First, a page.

ED. PERCIVAL FRYE, farmer, Section 3, Township 8, Range 13, P. O. Reading, was born in Cornwall, England, November 17, 1855. Came to the United States in 1871 and to Kansas the same year. He located in Lyon County and engaged in farming. In 1877 he bought an improved farm of eighty-five acres situated on Duck Creek, in Reading Township. This he cultivated until the fall of 1880, when he sold it and removed to his present location, south of, and adjoining the town site of Reading, where he has a farm of 140 acres of land, upon which he has made valuable improvements, including a good dwelling house, and necessary farm buildings. He raises some cattle and hogs, feeding all his crop to his own stock. He has sixty-five acres under cultivation and uses the remainder for grazing purposes. Mr. Frye is a member of the Methodist Episcopal Church, at Reading. He is now serving his third term as a Clerk of Reading Township. He married Miss Mary Jane Jacoby, of Reading, September 3, 1879, by whom he has two children - Henry P. and John.
HUGH F. HOLMES, farmer, Section 17, Township 17, Range 13, P. O. Reading, was born December 17, 1845, in the County of Down, Ireland. Came to the United States in 1850, with his parents, who located at Williamsport, Penn., where the subject of this sketch remained until he came to Kansas, in the summer of 1869. He located in Lyon County, and purchased 250 acres of unimproved land, situated on One Hundred and Forty-second Creek, in Reading Township. He has since purchased 250 acres additional, in the same township. Has about 100 acres under cultivation, the remainder being used for hay and grazing. He has made valuable improvements upon the home farm, including a commodious dwelling, barn, corn crib, sheds, etc., and an orchard of 500 apple and 1,000 budded peach trees of different varieties, besides other fruits. Corn is his principal crop. He is also quite extensively engaged in stock raising and feeding. Mr. Holmes is a member of Reading Lodge, No. 201, I. O. O. F., also a member of Emporia Lodge, No. 2, A. O. U. W. He held the office of Trustee of Reading Township from 1871 to 1880, inclusive, resigning in the fall of the latter year. Was elected Commissioner of Lyon County in November, 1880, which office he held two years. He married Miss Amanda J. Beck, of Emporia, December 25, 1879, by whom he has two children - Mary F. and Susan J. Mr. and Mrs. Holmes are members of the Methodist Episcopal Church.
THOMAS B. JONES, deceased, was born in South Wales, August 10, 1813. He came to the United States in 1861 and for ten years was engaged in mining in Lucerne County, Pa. He came to Kansas in the spring of 1871, and located on the east line of Lyon County. He bought 160 acres of land, which he improved and continued to cultivate until his death, in November, 1874. He was married twice, his first wife leaving no children. By his second wife, Miss Mary Powell, of South Wales, he had nine children, of whom John C., Samuel T., Mary Jennette, Jennie, Bessie and Thomas B., are living. Since his death his widow has operated the farm, to which she has added, by subsequent purchase, 640 acres. She has made valuable improvements upon the place, including a new and commodious dwelling, good barn and other farm buildings and an orchard of five acres. She raises and feeds cattle and hogs. Principal crop is corn. About 160 acres of the farm is under cultivation, the remainder being used for hay and grazing. The children are all married, except John C., who is in Arizona, and Jennie and Thomas B., who reside upon the home farm with their mother.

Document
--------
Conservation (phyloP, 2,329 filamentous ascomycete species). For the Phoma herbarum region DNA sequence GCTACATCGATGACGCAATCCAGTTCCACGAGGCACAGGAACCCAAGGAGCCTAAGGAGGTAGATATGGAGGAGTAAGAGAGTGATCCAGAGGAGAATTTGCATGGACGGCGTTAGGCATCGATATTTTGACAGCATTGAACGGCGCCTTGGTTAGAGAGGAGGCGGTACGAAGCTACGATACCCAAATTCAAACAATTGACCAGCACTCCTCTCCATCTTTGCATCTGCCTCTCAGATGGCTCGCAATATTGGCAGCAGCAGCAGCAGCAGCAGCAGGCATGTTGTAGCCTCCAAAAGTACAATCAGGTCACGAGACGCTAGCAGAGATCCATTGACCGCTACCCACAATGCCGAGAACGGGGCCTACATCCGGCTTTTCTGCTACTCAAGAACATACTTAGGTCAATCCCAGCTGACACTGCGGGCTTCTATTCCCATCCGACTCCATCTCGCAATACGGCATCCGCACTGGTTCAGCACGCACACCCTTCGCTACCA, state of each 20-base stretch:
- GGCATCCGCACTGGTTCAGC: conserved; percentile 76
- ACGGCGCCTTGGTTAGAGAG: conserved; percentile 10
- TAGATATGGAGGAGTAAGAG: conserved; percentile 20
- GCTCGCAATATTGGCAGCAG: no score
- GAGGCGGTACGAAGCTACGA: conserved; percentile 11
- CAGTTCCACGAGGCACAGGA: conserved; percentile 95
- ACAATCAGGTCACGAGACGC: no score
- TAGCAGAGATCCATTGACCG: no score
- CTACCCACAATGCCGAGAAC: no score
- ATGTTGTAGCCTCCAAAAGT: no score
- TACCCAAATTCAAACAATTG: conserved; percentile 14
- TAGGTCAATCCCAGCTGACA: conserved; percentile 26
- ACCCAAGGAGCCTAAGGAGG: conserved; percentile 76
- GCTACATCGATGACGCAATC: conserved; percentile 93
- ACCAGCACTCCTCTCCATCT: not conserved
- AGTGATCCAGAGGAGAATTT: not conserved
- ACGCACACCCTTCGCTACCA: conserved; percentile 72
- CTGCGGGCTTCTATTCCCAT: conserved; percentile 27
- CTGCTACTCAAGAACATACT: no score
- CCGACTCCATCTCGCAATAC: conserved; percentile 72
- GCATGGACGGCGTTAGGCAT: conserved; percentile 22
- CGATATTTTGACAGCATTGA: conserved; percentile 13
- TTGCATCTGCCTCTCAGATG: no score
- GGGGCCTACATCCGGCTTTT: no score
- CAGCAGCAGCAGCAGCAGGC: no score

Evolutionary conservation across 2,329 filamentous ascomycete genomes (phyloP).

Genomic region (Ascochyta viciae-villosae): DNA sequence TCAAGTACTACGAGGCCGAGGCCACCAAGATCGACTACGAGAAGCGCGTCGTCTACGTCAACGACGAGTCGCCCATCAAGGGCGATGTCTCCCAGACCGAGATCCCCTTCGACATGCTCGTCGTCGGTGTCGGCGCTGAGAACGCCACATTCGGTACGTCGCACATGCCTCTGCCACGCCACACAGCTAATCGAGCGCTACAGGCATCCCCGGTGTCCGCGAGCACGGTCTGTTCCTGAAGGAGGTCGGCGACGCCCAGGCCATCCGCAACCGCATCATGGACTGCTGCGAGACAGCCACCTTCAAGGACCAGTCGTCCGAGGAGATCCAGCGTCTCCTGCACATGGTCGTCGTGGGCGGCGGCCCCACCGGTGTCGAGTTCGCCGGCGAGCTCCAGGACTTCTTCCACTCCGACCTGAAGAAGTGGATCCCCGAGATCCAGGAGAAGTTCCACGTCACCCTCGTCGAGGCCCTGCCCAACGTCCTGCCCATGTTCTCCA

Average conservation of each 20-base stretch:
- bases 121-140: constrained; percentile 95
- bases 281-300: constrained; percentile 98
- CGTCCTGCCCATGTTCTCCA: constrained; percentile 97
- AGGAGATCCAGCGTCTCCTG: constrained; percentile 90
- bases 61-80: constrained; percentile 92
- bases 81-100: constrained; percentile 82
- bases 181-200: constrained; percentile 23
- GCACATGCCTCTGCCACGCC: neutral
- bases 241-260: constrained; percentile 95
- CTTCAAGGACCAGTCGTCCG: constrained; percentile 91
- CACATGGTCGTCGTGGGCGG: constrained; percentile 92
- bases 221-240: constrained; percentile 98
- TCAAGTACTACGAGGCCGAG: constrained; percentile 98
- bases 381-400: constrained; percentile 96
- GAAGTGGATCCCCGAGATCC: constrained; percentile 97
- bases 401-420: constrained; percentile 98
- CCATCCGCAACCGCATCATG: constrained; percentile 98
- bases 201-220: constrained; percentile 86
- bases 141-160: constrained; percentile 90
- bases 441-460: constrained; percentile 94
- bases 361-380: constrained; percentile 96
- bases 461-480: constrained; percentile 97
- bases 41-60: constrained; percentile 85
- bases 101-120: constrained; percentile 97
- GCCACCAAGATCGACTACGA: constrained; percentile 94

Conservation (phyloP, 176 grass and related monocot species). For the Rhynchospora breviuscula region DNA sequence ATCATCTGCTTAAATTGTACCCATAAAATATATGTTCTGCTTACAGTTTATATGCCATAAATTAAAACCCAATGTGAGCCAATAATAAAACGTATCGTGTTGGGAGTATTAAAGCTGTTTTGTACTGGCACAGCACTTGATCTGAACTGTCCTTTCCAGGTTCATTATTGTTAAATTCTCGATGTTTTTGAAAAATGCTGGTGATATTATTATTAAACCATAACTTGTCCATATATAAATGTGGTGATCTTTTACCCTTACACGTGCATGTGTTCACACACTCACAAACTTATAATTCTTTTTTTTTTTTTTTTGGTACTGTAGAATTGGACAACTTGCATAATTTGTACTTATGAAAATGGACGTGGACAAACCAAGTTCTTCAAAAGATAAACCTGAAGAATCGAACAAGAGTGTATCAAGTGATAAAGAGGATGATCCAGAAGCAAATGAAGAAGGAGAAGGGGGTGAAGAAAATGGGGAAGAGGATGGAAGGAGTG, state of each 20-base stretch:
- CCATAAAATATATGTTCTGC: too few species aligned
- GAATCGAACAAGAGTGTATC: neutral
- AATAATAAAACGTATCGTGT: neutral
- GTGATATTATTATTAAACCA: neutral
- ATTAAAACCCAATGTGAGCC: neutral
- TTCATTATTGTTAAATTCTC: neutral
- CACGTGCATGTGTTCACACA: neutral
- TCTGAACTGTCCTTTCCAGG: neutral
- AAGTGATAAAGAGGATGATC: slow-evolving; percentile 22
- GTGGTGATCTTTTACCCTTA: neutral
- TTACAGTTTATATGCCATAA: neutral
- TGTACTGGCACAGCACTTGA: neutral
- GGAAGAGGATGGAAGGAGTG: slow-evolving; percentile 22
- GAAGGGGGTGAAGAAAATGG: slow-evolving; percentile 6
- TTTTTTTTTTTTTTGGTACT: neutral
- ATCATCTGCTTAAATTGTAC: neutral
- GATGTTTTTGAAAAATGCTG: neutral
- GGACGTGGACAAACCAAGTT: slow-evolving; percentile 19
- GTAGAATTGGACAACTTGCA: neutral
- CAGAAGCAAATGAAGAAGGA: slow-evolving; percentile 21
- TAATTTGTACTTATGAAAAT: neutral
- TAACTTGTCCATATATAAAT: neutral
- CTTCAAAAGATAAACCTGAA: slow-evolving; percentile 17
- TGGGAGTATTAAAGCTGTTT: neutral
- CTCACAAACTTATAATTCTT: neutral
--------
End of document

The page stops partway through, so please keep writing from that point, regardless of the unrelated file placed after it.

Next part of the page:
JOHN QUINCY KISER, farmer and stock dealer, Section 4, Township 17, Range 13, P. O. Reading, was born October 13, 1826, in Rockingham County, Va. When he was six years old, his parents removed to Montgomery County, Ohio, and seven years later they located in Logan County, Ohio. Here the subject of this sketch remained until he attained his majority. In 1849, he went to California by the overland route driving an ox team being five months on the road from Independence, Mo., to Sacramento. Here he engaged in mining and in hunting game for the mining camps for a time, then turned Boniface and kept the "Twenty-six mile House" at Knight's Ferry. He returned to Ohio in 1851, with the intention of going back to California, but his marriage changed his plans, and he went into the live stock business in Van Wert County, Ohio. This not proving an entire success, he removed to Dane County, Wisconsin, in 1853, and engaged in farming. Here he made a success of raising wheat, and enlarged his farm from 95 to 400 acres. He remained in Dane County, until he came to Kansas, in the spring of 1870. He was one of the first settlers upon the Sac and Fox reserve lands, then just opened for settlement. He bought 960 acres of this land, situated on Elm Creek, in Reading Township, and at once commenced to make improvements. He has since sold some of the original purchase and has bought other lands, and now has in his farm 760 acres, of which about 150 acres is timber land. About 350 acres of his farm is under cultivation, the remainder being used for hay and grazing. He is quite extensively engaged in raising and feeding cattle and hogs, keeping on average about 250 head of cattle. His principal crop is corn. He has an orchard of about 200 apple and 100 peach trees, besides other fruits. Mr. Kiser is a member of Martha Washington Lodge No. 400, K. & L. of H. He married Miss Rebecca McConnell, of Montgomery County, Ohio, February, 1852, by which marriage he has had nine children, of whom William T., Mary, Ida, George, Sadie, Jefferson M., Nancy and Hattie, are living.